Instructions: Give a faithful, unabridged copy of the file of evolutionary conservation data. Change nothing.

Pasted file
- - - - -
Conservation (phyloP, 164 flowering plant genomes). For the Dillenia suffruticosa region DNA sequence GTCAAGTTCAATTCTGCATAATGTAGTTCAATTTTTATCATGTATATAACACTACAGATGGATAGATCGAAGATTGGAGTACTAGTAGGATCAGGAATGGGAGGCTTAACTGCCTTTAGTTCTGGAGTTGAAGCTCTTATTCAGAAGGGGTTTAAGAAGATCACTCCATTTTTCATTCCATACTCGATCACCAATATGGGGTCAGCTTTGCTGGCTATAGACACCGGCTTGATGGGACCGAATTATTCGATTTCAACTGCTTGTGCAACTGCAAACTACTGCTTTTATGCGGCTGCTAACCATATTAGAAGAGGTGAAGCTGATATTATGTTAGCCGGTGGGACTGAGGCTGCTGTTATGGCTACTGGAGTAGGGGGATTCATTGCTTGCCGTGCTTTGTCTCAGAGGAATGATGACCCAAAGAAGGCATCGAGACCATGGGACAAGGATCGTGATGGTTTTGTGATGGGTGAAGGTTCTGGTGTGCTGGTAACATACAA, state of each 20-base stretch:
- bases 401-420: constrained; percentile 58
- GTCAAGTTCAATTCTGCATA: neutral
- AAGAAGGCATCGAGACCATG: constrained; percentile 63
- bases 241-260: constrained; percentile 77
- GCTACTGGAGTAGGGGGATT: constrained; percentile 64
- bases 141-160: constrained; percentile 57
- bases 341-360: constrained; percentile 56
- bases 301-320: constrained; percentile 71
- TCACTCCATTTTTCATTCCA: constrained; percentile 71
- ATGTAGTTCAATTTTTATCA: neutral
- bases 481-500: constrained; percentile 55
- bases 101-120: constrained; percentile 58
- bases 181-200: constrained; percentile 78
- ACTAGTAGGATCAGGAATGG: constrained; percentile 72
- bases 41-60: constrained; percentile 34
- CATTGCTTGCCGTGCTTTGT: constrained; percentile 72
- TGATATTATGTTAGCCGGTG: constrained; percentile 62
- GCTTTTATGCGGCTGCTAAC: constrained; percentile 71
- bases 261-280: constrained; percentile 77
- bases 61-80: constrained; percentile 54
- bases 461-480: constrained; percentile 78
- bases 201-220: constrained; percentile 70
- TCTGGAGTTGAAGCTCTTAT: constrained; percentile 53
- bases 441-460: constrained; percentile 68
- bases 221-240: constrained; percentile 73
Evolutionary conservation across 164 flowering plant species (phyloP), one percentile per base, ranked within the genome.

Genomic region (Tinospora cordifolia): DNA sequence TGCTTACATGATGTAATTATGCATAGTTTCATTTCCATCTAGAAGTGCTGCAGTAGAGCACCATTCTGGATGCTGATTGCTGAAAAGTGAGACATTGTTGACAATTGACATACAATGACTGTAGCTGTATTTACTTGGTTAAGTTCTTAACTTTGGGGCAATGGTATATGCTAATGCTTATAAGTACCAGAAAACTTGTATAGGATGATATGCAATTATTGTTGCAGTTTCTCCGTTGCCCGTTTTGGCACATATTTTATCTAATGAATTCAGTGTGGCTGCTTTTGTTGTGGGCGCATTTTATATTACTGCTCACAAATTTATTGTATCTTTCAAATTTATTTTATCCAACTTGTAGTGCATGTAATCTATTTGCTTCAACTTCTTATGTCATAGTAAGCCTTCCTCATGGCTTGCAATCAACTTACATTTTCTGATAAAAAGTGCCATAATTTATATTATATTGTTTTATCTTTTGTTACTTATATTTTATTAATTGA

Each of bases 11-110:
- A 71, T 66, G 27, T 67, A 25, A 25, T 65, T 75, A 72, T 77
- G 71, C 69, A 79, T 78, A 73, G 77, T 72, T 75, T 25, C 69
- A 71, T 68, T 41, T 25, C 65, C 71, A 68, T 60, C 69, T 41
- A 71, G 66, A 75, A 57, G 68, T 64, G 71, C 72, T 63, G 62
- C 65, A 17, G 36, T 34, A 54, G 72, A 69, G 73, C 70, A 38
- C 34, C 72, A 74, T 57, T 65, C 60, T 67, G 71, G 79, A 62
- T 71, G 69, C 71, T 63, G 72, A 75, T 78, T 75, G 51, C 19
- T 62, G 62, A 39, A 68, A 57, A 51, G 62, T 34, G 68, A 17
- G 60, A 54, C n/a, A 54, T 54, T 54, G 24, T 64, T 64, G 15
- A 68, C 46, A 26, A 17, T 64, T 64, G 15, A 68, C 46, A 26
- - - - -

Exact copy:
Conservation (phyloP, 164 flowering plant genomes). For the Dillenia suffruticosa region DNA sequence GTCAAGTTCAATTCTGCATAATGTAGTTCAATTTTTATCATGTATATAACACTACAGATGGATAGATCGAAGATTGGAGTACTAGTAGGATCAGGAATGGGAGGCTTAACTGCCTTTAGTTCTGGAGTTGAAGCTCTTATTCAGAAGGGGTTTAAGAAGATCACTCCATTTTTCATTCCATACTCGATCACCAATATGGGGTCAGCTTTGCTGGCTATAGACACCGGCTTGATGGGACCGAATTATTCGATTTCAACTGCTTGTGCAACTGCAAACTACTGCTTTTATGCGGCTGCTAACCATATTAGAAGAGGTGAAGCTGATATTATGTTAGCCGGTGGGACTGAGGCTGCTGTTATGGCTACTGGAGTAGGGGGATTCATTGCTTGCCGTGCTTTGTCTCAGAGGAATGATGACCCAAAGAAGGCATCGAGACCATGGGACAAGGATCGTGATGGTTTTGTGATGGGTGAAGGTTCTGGTGTGCTGGTAACATACAA, state of each 20-base stretch:
- bases 401-420: constrained; percentile 58
- GTCAAGTTCAATTCTGCATA: neutral
- AAGAAGGCATCGAGACCATG: constrained; percentile 63
- bases 241-260: constrained; percentile 77
- GCTACTGGAGTAGGGGGATT: constrained; percentile 64
- bases 141-160: constrained; percentile 57
- bases 341-360: constrained; percentile 56
- bases 301-320: constrained; percentile 71
- TCACTCCATTTTTCATTCCA: constrained; percentile 71
- ATGTAGTTCAATTTTTATCA: neutral
- bases 481-500: constrained; percentile 55
- bases 101-120: constrained; percentile 58
- bases 181-200: constrained; percentile 78
- ACTAGTAGGATCAGGAATGG: constrained; percentile 72
- bases 41-60: constrained; percentile 34
- CATTGCTTGCCGTGCTTTGT: constrained; percentile 72
- TGATATTATGTTAGCCGGTG: constrained; percentile 62
- GCTTTTATGCGGCTGCTAAC: constrained; percentile 71
- bases 261-280: constrained; percentile 77
- bases 61-80: constrained; percentile 54
- bases 461-480: constrained; percentile 78
- bases 201-220: constrained; percentile 70
- TCTGGAGTTGAAGCTCTTAT: constrained; percentile 53
- bases 441-460: constrained; percentile 68
- bases 221-240: constrained; percentile 73
Evolutionary conservation across 164 flowering plant species (phyloP), one percentile per base, ranked within the genome.

Genomic region (Tinospora cordifolia): DNA sequence TGCTTACATGATGTAATTATGCATAGTTTCATTTCCATCTAGAAGTGCTGCAGTAGAGCACCATTCTGGATGCTGATTGCTGAAAAGTGAGACATTGTTGACAATTGACATACAATGACTGTAGCTGTATTTACTTGGTTAAGTTCTTAACTTTGGGGCAATGGTATATGCTAATGCTTATAAGTACCAGAAAACTTGTATAGGATGATATGCAATTATTGTTGCAGTTTCTCCGTTGCCCGTTTTGGCACATATTTTATCTAATGAATTCAGTGTGGCTGCTTTTGTTGTGGGCGCATTTTATATTACTGCTCACAAATTTATTGTATCTTTCAAATTTATTTTATCCAACTTGTAGTGCATGTAATCTATTTGCTTCAACTTCTTATGTCATAGTAAGCCTTCCTCATGGCTTGCAATCAACTTACATTTTCTGATAAAAAGTGCCATAATTTATATTATATTGTTTTATCTTTTGTTACTTATATTTTATTAATTGA

Each of bases 11-110:
- A 71, T 66, G 27, T 67, A 25, A 25, T 65, T 75, A 72, T 77
- G 71, C 69, A 79, T 78, A 73, G 77, T 72, T 75, T 25, C 69
- A 71, T 68, T 41, T 25, C 65, C 71, A 68, T 60, C 69, T 41
- A 71, G 66, A 75, A 57, G 68, T 64, G 71, C 72, T 63, G 62
- C 65, A 17, G 36, T 34, A 54, G 72, A 69, G 73, C 70, A 38
- C 34, C 72, A 74, T 57, T 65, C 60, T 67, G 71, G 79, A 62
- T 71, G 69, C 71, T 63, G 72, A 75, T 78, T 75, G 51, C 19
- T 62, G 62, A 39, A 68, A 57, A 51, G 62, T 34, G 68, A 17
- G 60, A 54, C n/a, A 54, T 54, T 54, G 24, T 64, T 64, G 15
- A 68, C 46, A 26, A 17, T 64, T 64, G 15, A 68, C 46, A 26